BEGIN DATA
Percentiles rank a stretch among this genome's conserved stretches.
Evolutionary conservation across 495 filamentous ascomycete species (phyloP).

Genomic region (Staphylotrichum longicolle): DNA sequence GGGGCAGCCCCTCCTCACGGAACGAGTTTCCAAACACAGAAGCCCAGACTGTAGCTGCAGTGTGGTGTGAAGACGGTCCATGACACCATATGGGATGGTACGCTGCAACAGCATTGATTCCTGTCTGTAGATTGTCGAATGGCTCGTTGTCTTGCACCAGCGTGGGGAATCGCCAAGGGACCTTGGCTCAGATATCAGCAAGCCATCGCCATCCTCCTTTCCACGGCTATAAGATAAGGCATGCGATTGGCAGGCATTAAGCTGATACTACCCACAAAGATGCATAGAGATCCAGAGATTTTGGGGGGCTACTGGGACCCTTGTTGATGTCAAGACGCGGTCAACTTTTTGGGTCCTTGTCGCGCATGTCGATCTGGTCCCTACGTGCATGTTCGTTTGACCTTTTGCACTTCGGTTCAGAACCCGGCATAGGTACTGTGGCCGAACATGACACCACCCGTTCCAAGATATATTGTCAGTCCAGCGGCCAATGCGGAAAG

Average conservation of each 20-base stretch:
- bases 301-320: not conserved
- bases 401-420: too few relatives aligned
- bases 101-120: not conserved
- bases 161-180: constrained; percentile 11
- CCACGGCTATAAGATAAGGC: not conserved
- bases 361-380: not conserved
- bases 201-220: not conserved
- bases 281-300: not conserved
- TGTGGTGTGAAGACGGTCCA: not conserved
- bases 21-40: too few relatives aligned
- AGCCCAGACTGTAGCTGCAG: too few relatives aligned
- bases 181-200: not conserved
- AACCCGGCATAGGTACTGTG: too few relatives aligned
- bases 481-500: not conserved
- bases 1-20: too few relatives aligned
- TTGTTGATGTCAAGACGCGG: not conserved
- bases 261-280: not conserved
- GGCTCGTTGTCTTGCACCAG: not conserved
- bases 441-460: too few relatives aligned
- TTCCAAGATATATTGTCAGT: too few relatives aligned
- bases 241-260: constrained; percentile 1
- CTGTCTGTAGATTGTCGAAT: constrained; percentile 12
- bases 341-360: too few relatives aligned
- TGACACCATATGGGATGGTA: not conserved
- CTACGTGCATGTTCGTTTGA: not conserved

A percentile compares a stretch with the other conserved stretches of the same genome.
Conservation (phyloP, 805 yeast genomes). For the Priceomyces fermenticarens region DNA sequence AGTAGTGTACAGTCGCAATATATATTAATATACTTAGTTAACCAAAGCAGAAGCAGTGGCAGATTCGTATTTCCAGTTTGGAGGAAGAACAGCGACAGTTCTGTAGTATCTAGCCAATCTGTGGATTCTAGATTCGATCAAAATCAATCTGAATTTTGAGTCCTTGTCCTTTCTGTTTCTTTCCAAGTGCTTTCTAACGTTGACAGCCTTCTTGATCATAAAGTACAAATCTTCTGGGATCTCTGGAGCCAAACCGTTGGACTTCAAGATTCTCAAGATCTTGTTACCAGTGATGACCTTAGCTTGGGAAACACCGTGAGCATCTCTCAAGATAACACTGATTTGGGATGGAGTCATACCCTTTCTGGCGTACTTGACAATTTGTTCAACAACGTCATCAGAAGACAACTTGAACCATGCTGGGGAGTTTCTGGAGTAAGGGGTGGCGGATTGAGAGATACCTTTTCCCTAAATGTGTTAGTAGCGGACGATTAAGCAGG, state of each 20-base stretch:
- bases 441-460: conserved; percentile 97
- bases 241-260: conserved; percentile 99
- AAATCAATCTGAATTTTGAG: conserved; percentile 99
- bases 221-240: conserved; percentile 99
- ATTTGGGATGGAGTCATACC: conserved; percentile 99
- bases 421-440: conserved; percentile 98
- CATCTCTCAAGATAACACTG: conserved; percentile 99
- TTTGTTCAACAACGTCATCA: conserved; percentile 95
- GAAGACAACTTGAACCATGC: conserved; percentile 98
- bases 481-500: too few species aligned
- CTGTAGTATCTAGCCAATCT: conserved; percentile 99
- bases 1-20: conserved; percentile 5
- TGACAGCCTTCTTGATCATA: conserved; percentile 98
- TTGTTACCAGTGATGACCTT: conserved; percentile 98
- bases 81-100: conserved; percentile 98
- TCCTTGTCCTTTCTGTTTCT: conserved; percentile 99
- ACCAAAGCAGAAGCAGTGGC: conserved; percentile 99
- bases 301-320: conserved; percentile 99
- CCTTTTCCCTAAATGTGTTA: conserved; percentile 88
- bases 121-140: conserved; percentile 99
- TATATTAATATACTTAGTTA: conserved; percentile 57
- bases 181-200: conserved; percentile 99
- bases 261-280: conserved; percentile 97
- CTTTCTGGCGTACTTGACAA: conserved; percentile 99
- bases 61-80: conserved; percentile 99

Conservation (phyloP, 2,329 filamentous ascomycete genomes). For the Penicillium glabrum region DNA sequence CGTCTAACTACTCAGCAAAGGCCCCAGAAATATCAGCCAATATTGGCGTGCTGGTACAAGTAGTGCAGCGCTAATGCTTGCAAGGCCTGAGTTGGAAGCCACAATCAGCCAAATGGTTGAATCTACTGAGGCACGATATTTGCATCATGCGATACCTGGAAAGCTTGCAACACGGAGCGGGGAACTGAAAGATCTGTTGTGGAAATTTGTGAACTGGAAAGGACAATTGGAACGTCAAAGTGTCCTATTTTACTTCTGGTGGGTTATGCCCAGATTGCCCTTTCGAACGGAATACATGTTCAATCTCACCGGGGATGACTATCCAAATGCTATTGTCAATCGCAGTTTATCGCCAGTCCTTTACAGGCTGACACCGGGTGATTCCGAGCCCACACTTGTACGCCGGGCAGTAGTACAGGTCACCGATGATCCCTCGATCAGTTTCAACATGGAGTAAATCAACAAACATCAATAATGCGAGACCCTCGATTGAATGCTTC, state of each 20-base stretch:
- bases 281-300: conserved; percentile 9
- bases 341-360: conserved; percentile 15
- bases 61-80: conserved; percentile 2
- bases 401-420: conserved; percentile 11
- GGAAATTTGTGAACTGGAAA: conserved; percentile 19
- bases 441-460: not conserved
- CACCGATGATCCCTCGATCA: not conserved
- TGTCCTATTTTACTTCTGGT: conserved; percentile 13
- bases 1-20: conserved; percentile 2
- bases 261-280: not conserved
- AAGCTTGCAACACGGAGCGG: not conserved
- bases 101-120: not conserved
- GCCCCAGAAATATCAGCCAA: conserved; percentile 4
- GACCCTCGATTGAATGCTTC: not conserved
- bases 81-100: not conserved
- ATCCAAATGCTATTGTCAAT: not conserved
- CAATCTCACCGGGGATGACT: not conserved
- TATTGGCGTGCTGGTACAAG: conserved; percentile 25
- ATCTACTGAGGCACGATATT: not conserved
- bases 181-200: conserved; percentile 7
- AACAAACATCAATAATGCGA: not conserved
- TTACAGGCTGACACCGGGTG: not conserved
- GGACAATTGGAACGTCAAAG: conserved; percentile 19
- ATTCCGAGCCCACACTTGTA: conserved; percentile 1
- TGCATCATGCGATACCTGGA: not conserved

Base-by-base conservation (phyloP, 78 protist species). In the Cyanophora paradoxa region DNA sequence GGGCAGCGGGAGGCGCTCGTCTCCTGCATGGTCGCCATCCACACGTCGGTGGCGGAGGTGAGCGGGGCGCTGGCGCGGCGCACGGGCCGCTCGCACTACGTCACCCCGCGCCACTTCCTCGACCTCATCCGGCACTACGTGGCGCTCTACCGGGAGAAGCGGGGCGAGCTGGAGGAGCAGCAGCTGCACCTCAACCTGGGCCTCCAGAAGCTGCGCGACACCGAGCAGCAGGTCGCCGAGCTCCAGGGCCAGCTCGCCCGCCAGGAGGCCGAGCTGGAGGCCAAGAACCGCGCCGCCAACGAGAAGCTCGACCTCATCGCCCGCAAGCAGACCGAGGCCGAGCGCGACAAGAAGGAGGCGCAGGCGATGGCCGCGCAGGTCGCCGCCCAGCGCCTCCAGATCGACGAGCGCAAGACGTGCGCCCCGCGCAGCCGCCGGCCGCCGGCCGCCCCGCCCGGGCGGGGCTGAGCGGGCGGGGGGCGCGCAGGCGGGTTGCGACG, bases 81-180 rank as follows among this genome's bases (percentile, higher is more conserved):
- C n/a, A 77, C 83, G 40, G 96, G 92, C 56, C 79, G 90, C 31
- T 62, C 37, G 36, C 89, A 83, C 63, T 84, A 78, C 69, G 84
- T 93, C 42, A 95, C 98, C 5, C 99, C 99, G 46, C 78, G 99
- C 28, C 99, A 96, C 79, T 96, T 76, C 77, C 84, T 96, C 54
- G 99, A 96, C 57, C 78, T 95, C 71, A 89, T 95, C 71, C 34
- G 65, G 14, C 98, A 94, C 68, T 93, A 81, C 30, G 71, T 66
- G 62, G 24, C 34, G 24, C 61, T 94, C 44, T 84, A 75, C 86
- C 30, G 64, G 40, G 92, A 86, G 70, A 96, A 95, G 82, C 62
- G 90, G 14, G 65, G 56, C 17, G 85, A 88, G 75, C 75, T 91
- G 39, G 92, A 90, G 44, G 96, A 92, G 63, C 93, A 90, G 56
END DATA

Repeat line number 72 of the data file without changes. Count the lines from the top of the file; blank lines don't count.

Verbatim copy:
- bases 81-100: not conserved